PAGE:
Consumer Federation of America Life Insurance Rate of Return Service

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How the Service Works

CFA's Rate of Return (ROR) program estimates "true" investment returns on almost any cash value policy - Whole Life (WL), Universal Life (UL), Indexed Universal Life (IUL) and Variable Universal Life (VUL). We need a current illustration from your life insurer that usually can be emailed to you. Using an actuarial program, RORs are derived and divided as percentages into (a) the portion that represents the growth rate of the cash value and premiums (if any) and (b) the value or worth of the death protection - death benefit less cash value each year. The latter, except for old folks, is almost always a small fraction of 1%. With RORs, one can compare returns to those on alternative investments to decide if a policy is worth keeping. If you're being presented a sales pitch for a new policy, please telephone Mr. Hunt as most of his work is on existing insurance policies; there are ways of limiting sales costs.

Who performs the Service

James H. Hunt, a retired life insurance actuary and several decades ago a Vermont insurance commissioner, has reviewed thousands of policies since 1984 when he began the service. He comments on the implications of the RORs, making suggestions for improvements on policies worth keeping and recommending transfers to better policies when appropriate. The cost is $140 for the first illustration, $95 for each additional; payment may be made via USPS or at PayPal with Mr. Hunt's email, This e-mail address is being protected from spambots. You need JavaScript enabled to view it . Call him at 603-224-2805 if you have any questions. (Early evenings and weekends OK.)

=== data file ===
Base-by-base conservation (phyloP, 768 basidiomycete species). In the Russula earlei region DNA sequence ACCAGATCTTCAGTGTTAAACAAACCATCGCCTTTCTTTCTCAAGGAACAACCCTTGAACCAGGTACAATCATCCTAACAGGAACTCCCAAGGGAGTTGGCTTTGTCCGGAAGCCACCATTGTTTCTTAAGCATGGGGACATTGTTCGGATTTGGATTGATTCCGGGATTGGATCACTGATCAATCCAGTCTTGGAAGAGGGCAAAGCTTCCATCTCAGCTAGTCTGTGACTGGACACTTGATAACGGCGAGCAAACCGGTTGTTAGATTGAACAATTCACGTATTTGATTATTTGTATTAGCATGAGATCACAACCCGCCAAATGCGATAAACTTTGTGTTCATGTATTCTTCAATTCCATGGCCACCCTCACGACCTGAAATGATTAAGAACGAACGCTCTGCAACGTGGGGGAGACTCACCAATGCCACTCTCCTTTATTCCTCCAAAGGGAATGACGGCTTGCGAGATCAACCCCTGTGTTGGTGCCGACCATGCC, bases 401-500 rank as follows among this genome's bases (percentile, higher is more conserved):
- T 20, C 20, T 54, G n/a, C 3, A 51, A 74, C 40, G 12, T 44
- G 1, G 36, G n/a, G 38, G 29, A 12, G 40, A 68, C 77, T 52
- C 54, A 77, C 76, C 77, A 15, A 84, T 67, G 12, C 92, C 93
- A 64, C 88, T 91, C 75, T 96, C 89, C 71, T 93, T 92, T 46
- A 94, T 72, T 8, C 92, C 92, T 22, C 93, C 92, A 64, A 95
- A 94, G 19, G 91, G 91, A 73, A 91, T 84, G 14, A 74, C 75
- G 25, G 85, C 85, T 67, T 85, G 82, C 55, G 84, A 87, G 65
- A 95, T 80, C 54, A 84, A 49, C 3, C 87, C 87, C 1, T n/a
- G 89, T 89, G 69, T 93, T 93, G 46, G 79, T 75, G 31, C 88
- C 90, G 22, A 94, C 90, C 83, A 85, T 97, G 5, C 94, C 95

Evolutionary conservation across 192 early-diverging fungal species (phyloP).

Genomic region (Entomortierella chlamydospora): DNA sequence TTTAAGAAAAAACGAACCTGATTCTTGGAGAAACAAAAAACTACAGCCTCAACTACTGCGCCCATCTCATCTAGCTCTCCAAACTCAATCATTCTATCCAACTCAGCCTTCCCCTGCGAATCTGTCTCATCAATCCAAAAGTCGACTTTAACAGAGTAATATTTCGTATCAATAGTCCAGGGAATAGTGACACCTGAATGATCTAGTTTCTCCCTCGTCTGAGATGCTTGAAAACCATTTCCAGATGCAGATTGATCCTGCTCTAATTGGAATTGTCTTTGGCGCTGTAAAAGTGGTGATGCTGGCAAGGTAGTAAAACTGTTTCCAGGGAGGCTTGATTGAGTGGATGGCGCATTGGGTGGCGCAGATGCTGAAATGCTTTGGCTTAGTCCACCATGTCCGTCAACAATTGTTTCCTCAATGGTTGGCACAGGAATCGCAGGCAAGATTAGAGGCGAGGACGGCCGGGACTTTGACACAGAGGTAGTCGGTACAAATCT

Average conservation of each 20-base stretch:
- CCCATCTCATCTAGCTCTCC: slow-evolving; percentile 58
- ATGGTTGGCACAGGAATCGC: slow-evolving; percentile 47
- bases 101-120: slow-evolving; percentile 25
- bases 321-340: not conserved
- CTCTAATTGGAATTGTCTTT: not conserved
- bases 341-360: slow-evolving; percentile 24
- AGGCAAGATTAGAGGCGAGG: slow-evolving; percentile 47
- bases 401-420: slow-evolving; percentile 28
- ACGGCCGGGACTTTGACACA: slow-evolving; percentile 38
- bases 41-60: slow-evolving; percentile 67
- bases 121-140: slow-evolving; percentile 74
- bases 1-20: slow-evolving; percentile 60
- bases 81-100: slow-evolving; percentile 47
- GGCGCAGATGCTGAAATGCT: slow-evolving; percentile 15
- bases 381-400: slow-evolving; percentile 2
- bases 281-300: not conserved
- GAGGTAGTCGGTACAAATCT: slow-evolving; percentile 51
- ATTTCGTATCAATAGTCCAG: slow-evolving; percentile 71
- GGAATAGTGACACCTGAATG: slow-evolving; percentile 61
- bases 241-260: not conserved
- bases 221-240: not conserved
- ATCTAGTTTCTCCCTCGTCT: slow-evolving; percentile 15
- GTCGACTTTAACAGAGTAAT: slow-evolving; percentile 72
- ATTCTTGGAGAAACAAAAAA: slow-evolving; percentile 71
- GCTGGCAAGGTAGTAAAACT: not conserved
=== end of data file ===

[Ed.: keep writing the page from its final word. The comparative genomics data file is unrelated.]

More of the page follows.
Life Insurance in 2020

(1) With interest rates on alternative, safe investments at historic lows, whole life policies in major mutual insurers have become valuable assets when premiums have been paid for several years. Mature whole life policies - say 15 years or more since issue date - in the better insurers often show yields of 4% or so on the cash value growth alone. (2) There is a big mess in non-variable universal life where millions face policy termination - often without knowing it - due to low interest rates. (3) Holders of IUL policies know they're protected from market crashes but do not usually know that they do not get the whole upside of market increases because the index - usually S&P 500 - excludes dividends that corporations pay, just over 2% in mid-August. VULs and mutual funds include such dividends. (4) The pricing of larger VULs and IULs in recent years almost always features ten years of (a) substantial monthly expense charges and (b) a surrender charge that decreases to zero after ten years. For IUL and VUL policies, request an in-force illustration that includes an expense "spreadsheet." Add up the remaining monthly charges, (a), and compare to the remaining surrender charge, (b). Unless (b) is a substantial fraction of (a), the policy is probably not worth keeping if your health remains OK. (5) All VULs have Fixed Accounts that allow owners to avoid market risk in their allocations to investment accounts; typically they guarantee 3% interest, perhaps 4% on some older VULs. Ameritas Direct issues Advisor VULs that are free of agents’ commissions, a great advantage and in Mr. Hunt’s opinion the best buy in cash value life insurance.

2013 PDF is available here.